Begging the question: is it too soon to laugh about the pandemic year, 2020? A collection of short plays by masterful playwrights, did just that in a one-nighter at Guild Hall.
‘Some of the actors are serious,” warned Bob Balaban, a tad nervous as he greeted giggle-ready well-wishers. “I hope you like this experiment.” Under his fine direction, Paul Hecht, Susie Essman, Talia Balsam, Mercedes Ruehl, Isaac Mizrahi, and Ben Shenkman performed works by Sarah Ruhl, Lynn Grossman, Jon Robin Baitz, Paul Rudnick, Simon Rich, and R. G. Masons.
The pairings were perfect: In Rudnick’s “Play Bills,” Mizrahi camps his quarantine, imagining Hugh Jackman, Patti LuPone, Audra McDonald, Nathan Lane coming to his apartment to sing for him, a collision of Broadway talents vying to perform. Ruehl stole it in Jon Robin Baitz’ contribution, “All the Old Familiar Places,” as a woman desperate for contact, and vital Yves St. Laurent gloss, in an eternal loop with the pharmacy’s phone voice recording. Who could play that unseen role? Balaban, of course. Did the order go through? The pandemic may have pushed this woman over the brink, but this engagement with the automated world finished the job. Who among us has not suffered that?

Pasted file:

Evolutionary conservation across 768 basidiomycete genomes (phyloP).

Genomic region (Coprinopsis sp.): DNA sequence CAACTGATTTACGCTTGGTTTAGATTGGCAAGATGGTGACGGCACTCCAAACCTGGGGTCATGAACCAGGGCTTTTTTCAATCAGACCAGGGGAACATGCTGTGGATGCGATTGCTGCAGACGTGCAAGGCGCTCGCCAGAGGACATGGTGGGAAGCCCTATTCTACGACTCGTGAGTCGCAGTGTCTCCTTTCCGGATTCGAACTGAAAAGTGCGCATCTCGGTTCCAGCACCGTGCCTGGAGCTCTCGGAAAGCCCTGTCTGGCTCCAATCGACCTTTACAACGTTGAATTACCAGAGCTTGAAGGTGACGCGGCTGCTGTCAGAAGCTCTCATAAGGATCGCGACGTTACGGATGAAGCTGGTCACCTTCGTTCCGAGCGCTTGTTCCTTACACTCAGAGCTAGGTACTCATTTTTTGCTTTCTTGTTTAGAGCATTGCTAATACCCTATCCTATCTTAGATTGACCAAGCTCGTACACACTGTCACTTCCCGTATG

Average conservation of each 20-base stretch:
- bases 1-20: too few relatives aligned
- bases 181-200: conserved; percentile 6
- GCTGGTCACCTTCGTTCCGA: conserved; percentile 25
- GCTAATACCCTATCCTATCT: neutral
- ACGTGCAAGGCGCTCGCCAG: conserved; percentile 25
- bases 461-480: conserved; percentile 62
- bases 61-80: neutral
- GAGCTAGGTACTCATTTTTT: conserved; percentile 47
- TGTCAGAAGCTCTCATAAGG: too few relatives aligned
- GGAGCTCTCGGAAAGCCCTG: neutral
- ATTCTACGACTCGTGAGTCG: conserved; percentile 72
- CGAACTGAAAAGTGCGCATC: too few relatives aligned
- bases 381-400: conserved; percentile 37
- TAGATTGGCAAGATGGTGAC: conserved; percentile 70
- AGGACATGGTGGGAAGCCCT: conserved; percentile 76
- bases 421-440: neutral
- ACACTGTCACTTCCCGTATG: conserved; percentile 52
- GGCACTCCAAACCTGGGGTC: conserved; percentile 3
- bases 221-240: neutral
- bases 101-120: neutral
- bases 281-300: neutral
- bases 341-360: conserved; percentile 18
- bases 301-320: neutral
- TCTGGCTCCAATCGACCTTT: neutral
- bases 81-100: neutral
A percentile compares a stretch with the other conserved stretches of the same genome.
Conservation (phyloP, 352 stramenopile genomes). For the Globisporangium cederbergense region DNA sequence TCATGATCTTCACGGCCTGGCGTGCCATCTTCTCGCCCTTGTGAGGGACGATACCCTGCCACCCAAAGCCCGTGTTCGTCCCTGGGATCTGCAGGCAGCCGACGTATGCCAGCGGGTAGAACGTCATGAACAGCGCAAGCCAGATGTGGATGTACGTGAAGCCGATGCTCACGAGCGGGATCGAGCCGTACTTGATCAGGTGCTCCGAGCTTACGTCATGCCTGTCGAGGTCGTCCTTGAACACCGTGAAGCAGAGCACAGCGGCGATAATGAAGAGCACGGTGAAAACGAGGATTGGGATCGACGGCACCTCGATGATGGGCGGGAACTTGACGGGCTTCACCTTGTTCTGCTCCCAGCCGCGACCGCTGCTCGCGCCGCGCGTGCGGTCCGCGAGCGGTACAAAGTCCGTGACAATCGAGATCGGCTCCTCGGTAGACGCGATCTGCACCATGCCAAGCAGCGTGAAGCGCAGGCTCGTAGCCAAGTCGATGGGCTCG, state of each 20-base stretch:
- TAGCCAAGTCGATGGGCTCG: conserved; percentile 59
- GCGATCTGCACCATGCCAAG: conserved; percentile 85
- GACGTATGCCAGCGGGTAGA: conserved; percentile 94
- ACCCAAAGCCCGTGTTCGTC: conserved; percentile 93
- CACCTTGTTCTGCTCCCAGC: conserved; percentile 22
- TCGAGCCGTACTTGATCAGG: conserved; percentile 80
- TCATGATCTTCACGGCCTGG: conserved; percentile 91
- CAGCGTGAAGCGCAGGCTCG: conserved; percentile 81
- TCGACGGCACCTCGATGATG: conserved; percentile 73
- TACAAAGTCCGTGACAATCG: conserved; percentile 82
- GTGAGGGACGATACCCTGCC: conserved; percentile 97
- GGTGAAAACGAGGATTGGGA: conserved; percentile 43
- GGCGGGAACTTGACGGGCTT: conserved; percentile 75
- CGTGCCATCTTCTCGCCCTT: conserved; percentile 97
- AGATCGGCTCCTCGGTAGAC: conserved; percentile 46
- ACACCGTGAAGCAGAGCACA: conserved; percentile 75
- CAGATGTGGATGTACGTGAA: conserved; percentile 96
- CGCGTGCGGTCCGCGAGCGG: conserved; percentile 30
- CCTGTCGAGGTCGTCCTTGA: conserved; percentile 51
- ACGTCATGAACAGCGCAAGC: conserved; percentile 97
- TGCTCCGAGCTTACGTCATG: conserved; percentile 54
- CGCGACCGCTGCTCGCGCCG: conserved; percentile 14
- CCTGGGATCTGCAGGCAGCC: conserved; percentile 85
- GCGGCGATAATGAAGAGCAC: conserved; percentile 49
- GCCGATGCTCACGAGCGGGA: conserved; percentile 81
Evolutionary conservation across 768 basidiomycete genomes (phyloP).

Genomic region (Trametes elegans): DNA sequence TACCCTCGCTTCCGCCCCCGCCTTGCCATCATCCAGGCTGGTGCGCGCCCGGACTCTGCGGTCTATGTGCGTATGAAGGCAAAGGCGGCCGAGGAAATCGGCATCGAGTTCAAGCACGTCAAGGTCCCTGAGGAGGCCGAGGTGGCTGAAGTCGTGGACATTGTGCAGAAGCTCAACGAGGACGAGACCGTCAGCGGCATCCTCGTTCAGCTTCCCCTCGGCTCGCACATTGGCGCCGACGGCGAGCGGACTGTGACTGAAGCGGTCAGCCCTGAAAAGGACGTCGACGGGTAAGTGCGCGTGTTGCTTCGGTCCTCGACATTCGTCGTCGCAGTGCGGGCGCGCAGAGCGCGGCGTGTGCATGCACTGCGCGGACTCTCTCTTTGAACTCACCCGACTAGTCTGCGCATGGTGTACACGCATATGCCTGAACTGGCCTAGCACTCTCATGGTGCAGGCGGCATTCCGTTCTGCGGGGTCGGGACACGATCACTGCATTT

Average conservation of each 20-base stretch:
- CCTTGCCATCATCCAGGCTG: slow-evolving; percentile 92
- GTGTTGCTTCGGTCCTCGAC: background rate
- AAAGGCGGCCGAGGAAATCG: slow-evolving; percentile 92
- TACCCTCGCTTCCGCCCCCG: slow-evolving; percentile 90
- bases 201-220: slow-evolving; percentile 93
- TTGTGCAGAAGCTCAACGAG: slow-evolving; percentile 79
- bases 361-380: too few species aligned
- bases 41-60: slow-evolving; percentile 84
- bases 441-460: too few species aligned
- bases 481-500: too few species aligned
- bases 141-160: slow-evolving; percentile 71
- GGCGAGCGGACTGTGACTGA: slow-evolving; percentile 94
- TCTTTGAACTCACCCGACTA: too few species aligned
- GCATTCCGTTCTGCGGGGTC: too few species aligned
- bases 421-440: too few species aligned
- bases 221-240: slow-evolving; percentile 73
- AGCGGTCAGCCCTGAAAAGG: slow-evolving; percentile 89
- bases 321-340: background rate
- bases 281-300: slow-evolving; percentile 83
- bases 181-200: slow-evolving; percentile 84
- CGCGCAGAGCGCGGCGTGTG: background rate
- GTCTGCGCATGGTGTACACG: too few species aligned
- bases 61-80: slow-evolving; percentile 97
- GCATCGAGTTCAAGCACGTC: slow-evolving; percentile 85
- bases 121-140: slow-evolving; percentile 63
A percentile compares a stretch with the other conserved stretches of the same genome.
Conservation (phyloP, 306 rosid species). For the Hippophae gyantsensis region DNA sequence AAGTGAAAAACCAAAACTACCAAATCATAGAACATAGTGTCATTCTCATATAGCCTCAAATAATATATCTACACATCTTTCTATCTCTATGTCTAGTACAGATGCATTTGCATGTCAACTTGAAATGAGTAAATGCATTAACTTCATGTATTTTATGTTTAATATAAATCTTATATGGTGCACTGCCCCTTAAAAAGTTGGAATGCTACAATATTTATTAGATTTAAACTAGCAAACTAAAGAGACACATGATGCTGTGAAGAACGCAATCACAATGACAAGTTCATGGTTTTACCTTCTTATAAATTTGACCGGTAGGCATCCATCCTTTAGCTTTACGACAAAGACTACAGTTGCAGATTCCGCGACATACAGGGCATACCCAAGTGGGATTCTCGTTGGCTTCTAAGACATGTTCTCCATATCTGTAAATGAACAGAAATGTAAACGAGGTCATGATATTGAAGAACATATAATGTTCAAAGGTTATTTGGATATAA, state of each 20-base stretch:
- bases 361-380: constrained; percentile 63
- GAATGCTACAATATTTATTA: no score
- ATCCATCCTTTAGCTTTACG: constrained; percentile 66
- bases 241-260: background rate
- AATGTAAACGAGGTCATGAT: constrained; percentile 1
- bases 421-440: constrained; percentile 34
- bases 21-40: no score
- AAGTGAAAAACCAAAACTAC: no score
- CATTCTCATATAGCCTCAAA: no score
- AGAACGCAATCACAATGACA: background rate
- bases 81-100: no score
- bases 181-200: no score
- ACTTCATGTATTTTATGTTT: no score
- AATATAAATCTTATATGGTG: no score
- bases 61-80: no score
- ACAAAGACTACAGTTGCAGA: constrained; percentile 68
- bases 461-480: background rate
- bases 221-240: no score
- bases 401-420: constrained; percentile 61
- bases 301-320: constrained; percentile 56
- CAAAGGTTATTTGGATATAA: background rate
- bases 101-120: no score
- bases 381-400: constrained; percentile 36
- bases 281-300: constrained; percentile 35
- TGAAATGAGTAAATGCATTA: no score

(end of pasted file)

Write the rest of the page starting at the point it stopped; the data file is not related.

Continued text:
The coup de grace came with Ben Shenkman’s stand-up in “Lenny T” by R. G. Masons: he and some buddies had been together for their standard golf group. One died in the early COVID sweep. The others tested positive, sickened, and survived, telling jokes and pondering subjects too taboo for merriment. You can joke about the Holocaust, for example, but not about Anne Frank. He tells a joke about the Holocaust. Everyone laughs. And sure enough, just as you think the sacred is safe, he lands the Anne Frank one: Just imagine if Anne Frank had social media, it would have changed her life.
Balaban’s worries about a disappointed audience were for naught: documentarians Chris Hegedus and Nancy Buirski were happy for a night out, and Laurie Anderson who would be conversing onstage the next day with Julian Schnabel attended—let’s just say, it felt like all was well at the John Drew Theater. A good time was had by all.